A team of three Western Carolina University math students earned meritorious honors ― and were a judges’ favorite ― in the inaugural Shenandoah Valley Math Modeling Challenge held at Virginia Military Institute in Lexington, Virginia.
The interdisciplinary competition presented teams with two real-world problems to solve in 24 hours, utilizing mathematical reasoning in oral and written presentations.
The WCU team consisted of juniors Keaton Foster and Adam Gropp and senior Aaron Moose. Faculty sponsor was Julia Barnes, professor of math and computer sciences. Other participating schools included VMI, Emory & Henry College, and Appalachian State University.
The first problem focused on how to conduct a successful long-term resettlement of thousands of refugees arriving daily in Europe, distributing them equitably among the 28 European Union nations. The second problem was a follow-up to the first: how to handle refugee camps, in terms of logistics, security and cost.
There were no right or wrong answers, only best possible outcomes based on research, analytics and applied reasoning, Barnes said. Teams were judged by a panel to determine how well they used math to theoretically solve the problems in creative ways, and also ranked as “outstanding,” “meritorious,” “successful participant,” or simply “participant,” after a review of team-prepared papers and a spoken summary.
Meritorious honors went to WCU and a majority of the panel considered the WCU team’s written presentation as being the best paper.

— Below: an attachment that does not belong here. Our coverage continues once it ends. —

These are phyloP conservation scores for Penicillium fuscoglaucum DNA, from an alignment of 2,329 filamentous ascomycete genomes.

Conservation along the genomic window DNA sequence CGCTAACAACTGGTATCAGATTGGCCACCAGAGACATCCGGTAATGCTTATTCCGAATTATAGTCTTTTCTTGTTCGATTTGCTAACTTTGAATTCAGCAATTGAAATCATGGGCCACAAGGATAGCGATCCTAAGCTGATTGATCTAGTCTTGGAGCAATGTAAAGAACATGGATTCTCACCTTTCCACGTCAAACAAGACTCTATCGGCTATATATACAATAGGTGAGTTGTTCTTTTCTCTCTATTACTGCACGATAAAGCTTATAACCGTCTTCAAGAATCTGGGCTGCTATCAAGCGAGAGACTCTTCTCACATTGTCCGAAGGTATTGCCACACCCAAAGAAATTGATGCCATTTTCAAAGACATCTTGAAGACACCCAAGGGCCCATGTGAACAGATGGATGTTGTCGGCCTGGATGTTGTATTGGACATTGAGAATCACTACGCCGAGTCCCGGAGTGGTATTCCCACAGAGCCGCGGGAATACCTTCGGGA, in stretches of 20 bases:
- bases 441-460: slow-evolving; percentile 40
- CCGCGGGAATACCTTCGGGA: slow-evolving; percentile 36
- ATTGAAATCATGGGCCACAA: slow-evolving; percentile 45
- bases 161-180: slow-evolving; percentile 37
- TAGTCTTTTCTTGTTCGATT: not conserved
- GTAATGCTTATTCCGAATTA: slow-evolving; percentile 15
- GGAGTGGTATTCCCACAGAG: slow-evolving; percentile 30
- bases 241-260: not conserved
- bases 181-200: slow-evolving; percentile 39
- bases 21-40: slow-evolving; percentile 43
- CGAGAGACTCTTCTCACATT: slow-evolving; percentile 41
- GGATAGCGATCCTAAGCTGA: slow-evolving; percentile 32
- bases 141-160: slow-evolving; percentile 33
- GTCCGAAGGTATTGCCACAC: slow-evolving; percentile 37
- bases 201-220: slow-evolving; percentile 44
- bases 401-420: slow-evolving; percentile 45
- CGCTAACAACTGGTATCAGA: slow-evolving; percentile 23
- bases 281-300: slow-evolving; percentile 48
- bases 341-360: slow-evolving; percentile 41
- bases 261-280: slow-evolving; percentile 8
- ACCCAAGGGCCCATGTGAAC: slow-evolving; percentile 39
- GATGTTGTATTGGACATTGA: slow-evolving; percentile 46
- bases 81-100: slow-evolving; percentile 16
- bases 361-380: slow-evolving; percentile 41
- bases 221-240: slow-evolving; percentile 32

“Creating a hypothetical solution to these real-world problems using mathematics was a long process, although it was exciting to see how our solution could be implemented to save and preserve the lives of people who are suffering,” said Foster of the team’s experience.
The event, held in September, was organized by Jessica Libertini and Karen Bliss, both VMI assistant professors of applied mathematics with experience in leading collegiate mathematical modeling competitions. The competition was based on a model used by the Consortium for Mathematics and Its Applications. According to the math consortium, such collegiate-level events are growing and flourishing, nationally and internationally. The competitions are designed to develop and advance interdisciplinary problem-solving skills, as well as competence in written communication.
“There was a real value to students presenting their results, seeing other group’s solutions, and getting immediate feedback,” Barnes said. “Our students found it interesting to see how other people had attacked the same problem. They also noticed that the students from VMI had more of a military mindset, which made them solve the problem from a very different perspective.”
To learn more about WCU’s participation in math modeling challenge competition, contact Barnes at email@example.com.